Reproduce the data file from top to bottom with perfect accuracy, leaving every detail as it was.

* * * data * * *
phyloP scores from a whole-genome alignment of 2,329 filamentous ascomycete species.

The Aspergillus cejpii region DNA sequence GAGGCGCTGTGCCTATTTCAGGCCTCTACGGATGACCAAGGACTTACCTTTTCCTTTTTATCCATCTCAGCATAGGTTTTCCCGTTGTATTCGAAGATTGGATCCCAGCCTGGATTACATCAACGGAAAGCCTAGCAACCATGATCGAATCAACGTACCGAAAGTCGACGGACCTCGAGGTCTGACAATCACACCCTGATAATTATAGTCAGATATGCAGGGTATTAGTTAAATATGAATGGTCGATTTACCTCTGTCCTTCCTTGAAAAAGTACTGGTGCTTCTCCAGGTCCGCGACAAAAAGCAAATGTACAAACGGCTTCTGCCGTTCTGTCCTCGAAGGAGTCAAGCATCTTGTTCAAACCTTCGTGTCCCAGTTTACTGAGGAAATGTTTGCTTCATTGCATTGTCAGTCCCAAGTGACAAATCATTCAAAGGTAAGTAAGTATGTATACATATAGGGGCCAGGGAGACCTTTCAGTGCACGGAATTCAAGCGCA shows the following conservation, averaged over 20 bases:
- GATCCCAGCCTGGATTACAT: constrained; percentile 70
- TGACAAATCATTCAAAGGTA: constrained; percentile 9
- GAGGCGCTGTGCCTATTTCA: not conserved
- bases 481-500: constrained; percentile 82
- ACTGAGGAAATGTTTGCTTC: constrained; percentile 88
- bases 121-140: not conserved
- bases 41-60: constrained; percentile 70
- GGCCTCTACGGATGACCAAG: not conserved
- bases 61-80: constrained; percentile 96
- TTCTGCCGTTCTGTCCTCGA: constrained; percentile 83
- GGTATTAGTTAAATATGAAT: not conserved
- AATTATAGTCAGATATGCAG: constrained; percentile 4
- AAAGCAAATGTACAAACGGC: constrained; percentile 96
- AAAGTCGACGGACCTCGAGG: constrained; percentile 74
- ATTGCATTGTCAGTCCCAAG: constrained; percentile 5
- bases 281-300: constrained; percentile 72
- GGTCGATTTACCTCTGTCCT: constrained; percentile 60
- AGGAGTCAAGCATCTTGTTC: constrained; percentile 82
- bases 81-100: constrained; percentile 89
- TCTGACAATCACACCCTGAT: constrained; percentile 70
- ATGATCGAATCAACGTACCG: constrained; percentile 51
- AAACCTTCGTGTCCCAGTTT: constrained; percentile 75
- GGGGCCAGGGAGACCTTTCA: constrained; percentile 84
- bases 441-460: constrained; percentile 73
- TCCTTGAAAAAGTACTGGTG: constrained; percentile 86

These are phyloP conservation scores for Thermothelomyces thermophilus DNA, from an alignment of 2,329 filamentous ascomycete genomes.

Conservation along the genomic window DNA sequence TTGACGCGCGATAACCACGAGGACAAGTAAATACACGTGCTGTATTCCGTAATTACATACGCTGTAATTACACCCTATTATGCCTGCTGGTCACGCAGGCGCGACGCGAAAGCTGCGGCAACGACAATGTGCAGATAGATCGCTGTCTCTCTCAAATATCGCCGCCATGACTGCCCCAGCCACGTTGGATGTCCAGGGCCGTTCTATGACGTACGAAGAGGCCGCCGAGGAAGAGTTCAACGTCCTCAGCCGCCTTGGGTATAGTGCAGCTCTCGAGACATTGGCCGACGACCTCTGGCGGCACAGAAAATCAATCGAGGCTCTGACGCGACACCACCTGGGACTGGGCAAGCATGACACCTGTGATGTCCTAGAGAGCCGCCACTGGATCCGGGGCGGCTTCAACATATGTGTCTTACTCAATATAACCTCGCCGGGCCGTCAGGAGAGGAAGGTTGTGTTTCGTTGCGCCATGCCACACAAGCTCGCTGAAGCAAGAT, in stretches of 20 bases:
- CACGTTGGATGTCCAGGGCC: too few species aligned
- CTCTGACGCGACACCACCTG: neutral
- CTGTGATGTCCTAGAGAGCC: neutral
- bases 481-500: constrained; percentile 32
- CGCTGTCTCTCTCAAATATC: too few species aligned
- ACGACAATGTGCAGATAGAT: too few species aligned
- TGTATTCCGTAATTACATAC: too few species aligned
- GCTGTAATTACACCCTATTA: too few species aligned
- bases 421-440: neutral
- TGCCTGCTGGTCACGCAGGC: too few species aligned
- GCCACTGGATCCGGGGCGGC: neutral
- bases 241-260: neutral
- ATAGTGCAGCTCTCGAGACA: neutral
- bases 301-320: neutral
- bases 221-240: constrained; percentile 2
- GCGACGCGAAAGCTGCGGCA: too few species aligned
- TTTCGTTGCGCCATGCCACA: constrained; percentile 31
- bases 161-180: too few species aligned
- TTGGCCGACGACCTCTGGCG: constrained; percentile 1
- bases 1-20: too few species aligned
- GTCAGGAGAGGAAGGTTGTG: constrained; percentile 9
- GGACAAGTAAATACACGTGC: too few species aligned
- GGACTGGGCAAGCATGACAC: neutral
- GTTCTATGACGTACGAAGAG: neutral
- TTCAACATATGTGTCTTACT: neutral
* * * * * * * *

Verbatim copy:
phyloP scores from a whole-genome alignment of 2,329 filamentous ascomycete species.

The Aspergillus cejpii region DNA sequence GAGGCGCTGTGCCTATTTCAGGCCTCTACGGATGACCAAGGACTTACCTTTTCCTTTTTATCCATCTCAGCATAGGTTTTCCCGTTGTATTCGAAGATTGGATCCCAGCCTGGATTACATCAACGGAAAGCCTAGCAACCATGATCGAATCAACGTACCGAAAGTCGACGGACCTCGAGGTCTGACAATCACACCCTGATAATTATAGTCAGATATGCAGGGTATTAGTTAAATATGAATGGTCGATTTACCTCTGTCCTTCCTTGAAAAAGTACTGGTGCTTCTCCAGGTCCGCGACAAAAAGCAAATGTACAAACGGCTTCTGCCGTTCTGTCCTCGAAGGAGTCAAGCATCTTGTTCAAACCTTCGTGTCCCAGTTTACTGAGGAAATGTTTGCTTCATTGCATTGTCAGTCCCAAGTGACAAATCATTCAAAGGTAAGTAAGTATGTATACATATAGGGGCCAGGGAGACCTTTCAGTGCACGGAATTCAAGCGCA shows the following conservation, averaged over 20 bases:
- GATCCCAGCCTGGATTACAT: constrained; percentile 70
- TGACAAATCATTCAAAGGTA: constrained; percentile 9
- GAGGCGCTGTGCCTATTTCA: not conserved
- bases 481-500: constrained; percentile 82
- ACTGAGGAAATGTTTGCTTC: constrained; percentile 88
- bases 121-140: not conserved
- bases 41-60: constrained; percentile 70
- GGCCTCTACGGATGACCAAG: not conserved
- bases 61-80: constrained; percentile 96
- TTCTGCCGTTCTGTCCTCGA: constrained; percentile 83
- GGTATTAGTTAAATATGAAT: not conserved
- AATTATAGTCAGATATGCAG: constrained; percentile 4
- AAAGCAAATGTACAAACGGC: constrained; percentile 96
- AAAGTCGACGGACCTCGAGG: constrained; percentile 74
- ATTGCATTGTCAGTCCCAAG: constrained; percentile 5
- bases 281-300: constrained; percentile 72
- GGTCGATTTACCTCTGTCCT: constrained; percentile 60
- AGGAGTCAAGCATCTTGTTC: constrained; percentile 82
- bases 81-100: constrained; percentile 89
- TCTGACAATCACACCCTGAT: constrained; percentile 70
- ATGATCGAATCAACGTACCG: constrained; percentile 51
- AAACCTTCGTGTCCCAGTTT: constrained; percentile 75
- GGGGCCAGGGAGACCTTTCA: constrained; percentile 84
- bases 441-460: constrained; percentile 73
- TCCTTGAAAAAGTACTGGTG: constrained; percentile 86

These are phyloP conservation scores for Thermothelomyces thermophilus DNA, from an alignment of 2,329 filamentous ascomycete genomes.

Conservation along the genomic window DNA sequence TTGACGCGCGATAACCACGAGGACAAGTAAATACACGTGCTGTATTCCGTAATTACATACGCTGTAATTACACCCTATTATGCCTGCTGGTCACGCAGGCGCGACGCGAAAGCTGCGGCAACGACAATGTGCAGATAGATCGCTGTCTCTCTCAAATATCGCCGCCATGACTGCCCCAGCCACGTTGGATGTCCAGGGCCGTTCTATGACGTACGAAGAGGCCGCCGAGGAAGAGTTCAACGTCCTCAGCCGCCTTGGGTATAGTGCAGCTCTCGAGACATTGGCCGACGACCTCTGGCGGCACAGAAAATCAATCGAGGCTCTGACGCGACACCACCTGGGACTGGGCAAGCATGACACCTGTGATGTCCTAGAGAGCCGCCACTGGATCCGGGGCGGCTTCAACATATGTGTCTTACTCAATATAACCTCGCCGGGCCGTCAGGAGAGGAAGGTTGTGTTTCGTTGCGCCATGCCACACAAGCTCGCTGAAGCAAGAT, in stretches of 20 bases:
- CACGTTGGATGTCCAGGGCC: too few species aligned
- CTCTGACGCGACACCACCTG: neutral
- CTGTGATGTCCTAGAGAGCC: neutral
- bases 481-500: constrained; percentile 32
- CGCTGTCTCTCTCAAATATC: too few species aligned
- ACGACAATGTGCAGATAGAT: too few species aligned
- TGTATTCCGTAATTACATAC: too few species aligned
- GCTGTAATTACACCCTATTA: too few species aligned
- bases 421-440: neutral
- TGCCTGCTGGTCACGCAGGC: too few species aligned
- GCCACTGGATCCGGGGCGGC: neutral
- bases 241-260: neutral
- ATAGTGCAGCTCTCGAGACA: neutral
- bases 301-320: neutral
- bases 221-240: constrained; percentile 2
- GCGACGCGAAAGCTGCGGCA: too few species aligned
- TTTCGTTGCGCCATGCCACA: constrained; percentile 31
- bases 161-180: too few species aligned
- TTGGCCGACGACCTCTGGCG: constrained; percentile 1
- bases 1-20: too few species aligned
- GTCAGGAGAGGAAGGTTGTG: constrained; percentile 9
- GGACAAGTAAATACACGTGC: too few species aligned
- GGACTGGGCAAGCATGACAC: neutral
- GTTCTATGACGTACGAAGAG: neutral
- TTCAACATATGTGTCTTACT: neutral